There are some voiceless/voiced pairs of phonemes that seem to be far rarer than other pairs. For example, /p/ and /b/ are separate phonemes in a majority* of the world's languages (and especially among the most spoken languages), however, /m/ and /m̥/ are distinguished in very very few languages**.

(*) - Given /p/ is in 86% of languages and /b/ is in 63% (Phoible), we can vaguely estimate that both are in ~54% of languages, but I would assume the real percentage is a bit lower.

(**) - Just an estimate, like with /p/ and /b/. I say "very very few" because in the 75 languages that have been analyzed as having /m̥/, I am almost certain only a couple (if any) make the distinction phonemically.

The distinctions seem to only occur frequently (in >5% of languages) in plosives and a select few phonemes (e.g. /s/ and /z/ or /x/ and /ɣ/). My question is, like the title said, why do only some phonemes have common voiceless/voiced distinctions? Is it simply because the ones that are common are easier to distinguish by the human ear, or is there some other reason?

2 Answers 2


Stops and fricatives (the obstruents) are the segments that are most-conducive to a voicing contrast. The sonorants typically do not have a voicing contrast, and are usually voiced (save for the laryngeal glides). The main physical difference between the obstruents and the sonorants is that obstruents have more-significant impedance of transglottal airflow – complete blockage in the case of stops, substantial in the case of fricatives.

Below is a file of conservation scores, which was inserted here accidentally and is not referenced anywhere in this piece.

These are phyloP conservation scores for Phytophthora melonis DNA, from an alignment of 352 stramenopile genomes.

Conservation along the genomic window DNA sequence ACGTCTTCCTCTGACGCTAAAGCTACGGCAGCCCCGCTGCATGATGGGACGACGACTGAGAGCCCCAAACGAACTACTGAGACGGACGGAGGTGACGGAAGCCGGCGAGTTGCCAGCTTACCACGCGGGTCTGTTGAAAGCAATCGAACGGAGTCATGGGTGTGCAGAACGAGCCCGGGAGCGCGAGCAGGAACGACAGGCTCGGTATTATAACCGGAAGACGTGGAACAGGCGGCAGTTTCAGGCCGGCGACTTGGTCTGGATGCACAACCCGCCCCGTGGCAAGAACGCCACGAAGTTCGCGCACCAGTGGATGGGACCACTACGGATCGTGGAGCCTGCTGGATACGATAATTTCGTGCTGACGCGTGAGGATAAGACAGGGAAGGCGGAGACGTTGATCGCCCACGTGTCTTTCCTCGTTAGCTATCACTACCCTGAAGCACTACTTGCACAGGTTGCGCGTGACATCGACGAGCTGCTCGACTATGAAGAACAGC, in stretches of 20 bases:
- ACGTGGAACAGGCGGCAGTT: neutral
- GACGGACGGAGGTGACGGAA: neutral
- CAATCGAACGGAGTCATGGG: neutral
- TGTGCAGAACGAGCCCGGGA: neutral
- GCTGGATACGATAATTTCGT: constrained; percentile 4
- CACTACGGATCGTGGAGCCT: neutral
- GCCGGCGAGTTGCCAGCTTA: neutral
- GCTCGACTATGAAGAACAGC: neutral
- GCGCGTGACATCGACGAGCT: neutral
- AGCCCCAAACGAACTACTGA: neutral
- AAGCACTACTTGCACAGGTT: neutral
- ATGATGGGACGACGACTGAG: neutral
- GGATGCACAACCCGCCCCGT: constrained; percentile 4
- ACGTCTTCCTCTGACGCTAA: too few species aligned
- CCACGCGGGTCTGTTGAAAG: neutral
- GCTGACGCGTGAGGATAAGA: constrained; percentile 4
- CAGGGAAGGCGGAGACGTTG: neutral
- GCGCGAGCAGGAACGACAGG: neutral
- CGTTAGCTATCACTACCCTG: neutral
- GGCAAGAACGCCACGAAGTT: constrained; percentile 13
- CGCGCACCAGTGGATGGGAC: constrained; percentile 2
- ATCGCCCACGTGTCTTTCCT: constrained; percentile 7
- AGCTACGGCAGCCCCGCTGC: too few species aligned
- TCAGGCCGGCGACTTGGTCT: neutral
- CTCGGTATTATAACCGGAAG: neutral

In order to produce voicing during the production of obstruents, you have to do something special in order to maintain the airflow necessary for voicing. It is possible, but more challenging, to produce voiced obstruents, by lowering the larynx, raising the velum (or allowing nasal leakage), and often voiced obstruents are not fully voiced. The sonorants pose no such problem, but they pose a different problem that it is hard to prevent voicing during their production – the vocal folds have to be significantly abducted, to prevent natural vocal fold vibration.

There are sub-generalizations within the class of obstruents for example that [g] is at a disadvantage compared to [b] or [d], and [ɢ] is very rare compared to [g]. This is explained by the fact that [g,ɢ] have a short supraglottal cavity behind the consonantal constriction, where air pressure rapidly builds up and the transglottal pressure drop becomes zero (no voicing).

There is probably also a historical explanation for some asymmetries. For instance, intervocalic spirantization often results from shortening of a stop's constriction, so that the stop becomes "fast" and the closure is incomplete – it sounds like a voiced fricative. The peripheral consonants (labials and dorsals) often are reanalyzed as fricatives, but the coronals tend to be reanalyzed as flaps (indeed, IPA doesn't have a dorsal flap symbol, and only recently added the extremely rare labial flap symbol). This asymmetrically increases the supply of fricatives at peripheral places of articulation. The physical reason for this central / peripheral difference is probably related to the massiveness of the tongue body or lips as articulators, vs. the agility of the tongue tip.


A simplified way of thinking about it is: For all of the common voiceless consonants, if they are articulated in isolation, they produce clearly audible sound. In other words they all have a significant threshold of phonetic energy on their own, and this is more practical for real life communication. For /m̥/ there is hardly anything to perceive, so it is less practical. We are able to analyze that type of phoneme with audio recordings, headphones, and spectrograms etc, but in the real world with background noise as part of the reality of daily life, some voiceless phonemes are harder to perceive and less conducive to successful communication.

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